Microsoft has been in the news in the last month in relation to two patents, one it received and one it has been ordered to pay $200 million in damages for infringing.
I've been looking through both, and the patents seem to bear little resembles to their reports.
On the face of it, the patent would appear to cover all usage of XML and XSDs in word processing document, which would effectively leave all other modern word processors - and other software that used their documents - liable to licensing by the company.
Waaaah? ODF too? .....really?
But when you read the patent, you can see it actually covers a much smaller class of documents, As I read it (IANAL):
- The whole thing must be a single XML file. Not SGML. Not HTML. Not a bunch of XML files in a ZIP archive.
- AND It has to use XSD. Not RELAX NG, not Schematron, not DTDs.
- AND It can only use element content. Not mixed content.
- If there are bookmarks, they use separate elements for start and end. Not a single element.
It then lards on various additional features, for example to say that a style information can include font information. It seems like a defensive patent.
So this would seem to me to be a patent on the structures found in the now obsolete Office 2003 XML formats. That such a thing can be patented is a really retrograde sign, but it does not seem to remotely correspond to the explanation of the ZDNET reports.
The second patent is more sensational. It concerns a 1998 patent 5,787,449. So what does ZDNET say about this one?
Microsoft is barred from selling any Microsoft Word products that can open XML files (.xml, .docx and .docm), according to a U.S. District Court ruling
But when we look at the actual injunction we see that the judge bans MS from (emphasis added):
selling, offering to sell, and/or importing in or into the United States any Infringing and Future Word Products that have the capability of opening a .XML, .DOCX, or .DOCM file ("an XML file") containing custom XML;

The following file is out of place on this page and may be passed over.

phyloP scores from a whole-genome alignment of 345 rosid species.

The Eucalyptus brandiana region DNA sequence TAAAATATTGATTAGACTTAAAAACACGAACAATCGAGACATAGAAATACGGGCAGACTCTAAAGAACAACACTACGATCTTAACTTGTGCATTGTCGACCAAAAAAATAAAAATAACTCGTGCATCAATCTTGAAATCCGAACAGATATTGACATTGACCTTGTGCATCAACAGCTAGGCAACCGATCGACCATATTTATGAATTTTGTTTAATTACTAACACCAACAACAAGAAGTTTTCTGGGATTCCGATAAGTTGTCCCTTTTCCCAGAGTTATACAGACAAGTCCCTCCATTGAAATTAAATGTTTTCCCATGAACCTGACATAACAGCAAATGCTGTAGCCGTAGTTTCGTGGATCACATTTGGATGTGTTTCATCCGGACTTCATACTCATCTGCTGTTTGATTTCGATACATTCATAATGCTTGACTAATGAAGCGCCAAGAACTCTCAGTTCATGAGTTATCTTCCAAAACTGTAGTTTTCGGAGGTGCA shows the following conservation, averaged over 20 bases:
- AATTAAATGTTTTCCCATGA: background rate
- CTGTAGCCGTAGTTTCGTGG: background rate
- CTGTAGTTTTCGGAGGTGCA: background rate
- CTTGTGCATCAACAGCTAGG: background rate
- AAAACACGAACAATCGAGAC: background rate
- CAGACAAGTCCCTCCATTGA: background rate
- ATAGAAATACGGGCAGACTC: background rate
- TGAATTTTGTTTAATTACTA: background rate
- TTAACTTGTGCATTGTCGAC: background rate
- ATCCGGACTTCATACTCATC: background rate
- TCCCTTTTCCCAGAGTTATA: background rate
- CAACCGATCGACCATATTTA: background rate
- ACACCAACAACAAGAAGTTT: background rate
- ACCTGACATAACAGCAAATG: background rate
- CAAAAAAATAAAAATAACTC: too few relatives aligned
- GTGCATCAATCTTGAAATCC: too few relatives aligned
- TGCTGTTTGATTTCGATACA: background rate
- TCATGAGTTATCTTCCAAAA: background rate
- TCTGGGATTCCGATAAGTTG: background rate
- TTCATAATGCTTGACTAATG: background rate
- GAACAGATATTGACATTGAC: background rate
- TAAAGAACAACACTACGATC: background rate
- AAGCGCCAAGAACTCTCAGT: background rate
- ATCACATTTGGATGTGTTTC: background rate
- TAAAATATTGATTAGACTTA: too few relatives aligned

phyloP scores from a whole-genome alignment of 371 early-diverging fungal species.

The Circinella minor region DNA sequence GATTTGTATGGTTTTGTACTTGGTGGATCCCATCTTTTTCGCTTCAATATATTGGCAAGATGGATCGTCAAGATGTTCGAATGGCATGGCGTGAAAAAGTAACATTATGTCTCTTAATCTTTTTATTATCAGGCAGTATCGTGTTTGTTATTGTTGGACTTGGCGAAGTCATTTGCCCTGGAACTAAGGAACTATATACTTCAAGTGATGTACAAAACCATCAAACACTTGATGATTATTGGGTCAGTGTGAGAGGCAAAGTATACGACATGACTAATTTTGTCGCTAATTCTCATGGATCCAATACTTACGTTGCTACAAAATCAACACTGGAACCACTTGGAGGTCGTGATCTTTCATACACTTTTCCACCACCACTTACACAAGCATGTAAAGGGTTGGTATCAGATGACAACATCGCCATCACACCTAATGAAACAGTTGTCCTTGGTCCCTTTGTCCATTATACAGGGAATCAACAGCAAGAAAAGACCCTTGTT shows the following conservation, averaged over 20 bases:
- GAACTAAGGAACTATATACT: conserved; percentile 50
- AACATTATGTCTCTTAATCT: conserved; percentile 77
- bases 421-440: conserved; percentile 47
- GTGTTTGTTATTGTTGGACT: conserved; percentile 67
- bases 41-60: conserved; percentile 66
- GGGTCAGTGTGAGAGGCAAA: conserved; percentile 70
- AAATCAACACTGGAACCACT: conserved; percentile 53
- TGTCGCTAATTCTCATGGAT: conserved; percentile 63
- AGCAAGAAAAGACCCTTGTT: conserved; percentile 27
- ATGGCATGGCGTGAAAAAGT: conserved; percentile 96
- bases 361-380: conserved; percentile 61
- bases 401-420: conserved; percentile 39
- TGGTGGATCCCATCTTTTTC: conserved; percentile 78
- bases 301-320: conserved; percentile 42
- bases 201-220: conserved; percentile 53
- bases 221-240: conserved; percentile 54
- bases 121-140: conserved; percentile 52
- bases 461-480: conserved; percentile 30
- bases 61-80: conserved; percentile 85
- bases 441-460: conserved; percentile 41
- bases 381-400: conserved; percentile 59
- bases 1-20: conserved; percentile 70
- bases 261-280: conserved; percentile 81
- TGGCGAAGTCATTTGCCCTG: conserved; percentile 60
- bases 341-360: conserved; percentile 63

though the injunction allows files to be opened which strip out customXML.
I don't know enough of the details of the case to say much about in what way Word is supposed to have infringed the patent. But custom XML is where there is some arbitrary non-OOXML XML document as a part of the OOXML (ZIP) file and then the main OOXML document uses an XPath locator to locate various elements or attributes in the XML document, and to use the values of those elements or attributes. So when you edit the data, the data in the custom XML file is edited as well as the cached version in the OOXML file.
This feature allows Word to be used as a general purpose XML editor, for documents which are susceptible for being edited as forms. I don't think that OOXML's system is that much different from using XForms, so the ODF people will be looking at this too. It is part of Microsoft's medium-term drive to make Word a viable interface for forms data, such as hospital records, as the front-end for various back-end products that exchange data with is. Data-as-documents.
The patent seems to be about out-of-line markup and indirect addressing of a string table. You read in a marked-up document and split into 1) a list of content strings and 2) a map giving the codes for that string and information to allow addressing of the strings. You can then have multiple maps and various other practical advantages. (Actually, I find it hard not see why a hash table wouldn't offend this patent, but I suppose things don't work like that. And SGML's data attribute feature can be use for this kind of thing, can't it?)
[UPDATE: For a fuller description of the patented technology, see Part 2 on this blog.]
So it is unclear to me why it is OOXML's custom XML in particular that infringes this patent: it looks like an implementation technique. The world is so full of mystery. I'll have to troll around and try to find more details of the suit, I suppose. Reader hints welcome as always.
This will undoubtedly have some minor flow-on effect in IS 29500 (which may be just to remove the bits about customXML until the patent expires (in 2015) . (The mid-90s period that the patent was granted represents of course the nadir of competency at the USPTO, with those of us in the rest of the world, particularly in standards bodies, scandalized at the kinds of things being allowed.)
But it looks like I will have to add ZDNET to the list of unreliable sources (just up from ComputerWorldNZ and Slashdot.) The US ComputerWorld has a more realistic piece on it: Injunction on Microsoft Word unlikely to halt sales.